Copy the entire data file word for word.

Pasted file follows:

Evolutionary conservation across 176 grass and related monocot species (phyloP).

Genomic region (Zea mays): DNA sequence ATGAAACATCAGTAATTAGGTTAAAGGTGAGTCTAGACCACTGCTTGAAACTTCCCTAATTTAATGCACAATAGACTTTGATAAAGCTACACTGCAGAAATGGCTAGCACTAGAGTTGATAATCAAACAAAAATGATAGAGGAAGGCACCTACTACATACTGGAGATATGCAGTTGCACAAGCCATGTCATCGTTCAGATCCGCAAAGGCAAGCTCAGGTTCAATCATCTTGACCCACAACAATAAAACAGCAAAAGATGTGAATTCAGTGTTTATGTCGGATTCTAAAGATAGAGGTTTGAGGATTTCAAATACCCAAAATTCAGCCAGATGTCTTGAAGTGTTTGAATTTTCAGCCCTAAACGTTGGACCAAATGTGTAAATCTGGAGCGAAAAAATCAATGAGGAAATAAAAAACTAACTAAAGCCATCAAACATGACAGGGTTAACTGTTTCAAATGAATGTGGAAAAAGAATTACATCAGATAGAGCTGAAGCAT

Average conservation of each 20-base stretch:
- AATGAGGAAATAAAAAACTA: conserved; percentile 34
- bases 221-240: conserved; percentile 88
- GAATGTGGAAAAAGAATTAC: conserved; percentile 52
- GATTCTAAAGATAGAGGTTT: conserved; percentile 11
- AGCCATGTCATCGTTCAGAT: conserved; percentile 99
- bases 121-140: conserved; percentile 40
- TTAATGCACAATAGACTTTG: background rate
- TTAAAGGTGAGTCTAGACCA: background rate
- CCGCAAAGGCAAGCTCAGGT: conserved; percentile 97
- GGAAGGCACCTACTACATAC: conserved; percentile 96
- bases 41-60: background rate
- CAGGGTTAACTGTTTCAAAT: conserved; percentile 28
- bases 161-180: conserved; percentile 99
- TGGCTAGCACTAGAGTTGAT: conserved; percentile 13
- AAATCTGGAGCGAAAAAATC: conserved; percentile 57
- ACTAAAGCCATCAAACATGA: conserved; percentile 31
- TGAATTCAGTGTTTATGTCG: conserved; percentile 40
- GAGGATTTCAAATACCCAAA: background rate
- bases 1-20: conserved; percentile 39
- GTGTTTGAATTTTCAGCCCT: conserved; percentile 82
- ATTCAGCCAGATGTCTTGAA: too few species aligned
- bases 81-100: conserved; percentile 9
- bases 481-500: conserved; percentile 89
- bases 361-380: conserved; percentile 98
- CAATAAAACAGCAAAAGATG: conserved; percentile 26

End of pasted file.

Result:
Evolutionary conservation across 176 grass and related monocot species (phyloP).

Genomic region (Zea mays): DNA sequence ATGAAACATCAGTAATTAGGTTAAAGGTGAGTCTAGACCACTGCTTGAAACTTCCCTAATTTAATGCACAATAGACTTTGATAAAGCTACACTGCAGAAATGGCTAGCACTAGAGTTGATAATCAAACAAAAATGATAGAGGAAGGCACCTACTACATACTGGAGATATGCAGTTGCACAAGCCATGTCATCGTTCAGATCCGCAAAGGCAAGCTCAGGTTCAATCATCTTGACCCACAACAATAAAACAGCAAAAGATGTGAATTCAGTGTTTATGTCGGATTCTAAAGATAGAGGTTTGAGGATTTCAAATACCCAAAATTCAGCCAGATGTCTTGAAGTGTTTGAATTTTCAGCCCTAAACGTTGGACCAAATGTGTAAATCTGGAGCGAAAAAATCAATGAGGAAATAAAAAACTAACTAAAGCCATCAAACATGACAGGGTTAACTGTTTCAAATGAATGTGGAAAAAGAATTACATCAGATAGAGCTGAAGCAT

Average conservation of each 20-base stretch:
- AATGAGGAAATAAAAAACTA: conserved; percentile 34
- bases 221-240: conserved; percentile 88
- GAATGTGGAAAAAGAATTAC: conserved; percentile 52
- GATTCTAAAGATAGAGGTTT: conserved; percentile 11
- AGCCATGTCATCGTTCAGAT: conserved; percentile 99
- bases 121-140: conserved; percentile 40
- TTAATGCACAATAGACTTTG: background rate
- TTAAAGGTGAGTCTAGACCA: background rate
- CCGCAAAGGCAAGCTCAGGT: conserved; percentile 97
- GGAAGGCACCTACTACATAC: conserved; percentile 96
- bases 41-60: background rate
- CAGGGTTAACTGTTTCAAAT: conserved; percentile 28
- bases 161-180: conserved; percentile 99
- TGGCTAGCACTAGAGTTGAT: conserved; percentile 13
- AAATCTGGAGCGAAAAAATC: conserved; percentile 57
- ACTAAAGCCATCAAACATGA: conserved; percentile 31
- TGAATTCAGTGTTTATGTCG: conserved; percentile 40
- GAGGATTTCAAATACCCAAA: background rate
- bases 1-20: conserved; percentile 39
- GTGTTTGAATTTTCAGCCCT: conserved; percentile 82
- ATTCAGCCAGATGTCTTGAA: too few species aligned
- bases 81-100: conserved; percentile 9
- bases 481-500: conserved; percentile 89
- bases 361-380: conserved; percentile 98
- CAATAAAACAGCAAAAGATG: conserved; percentile 26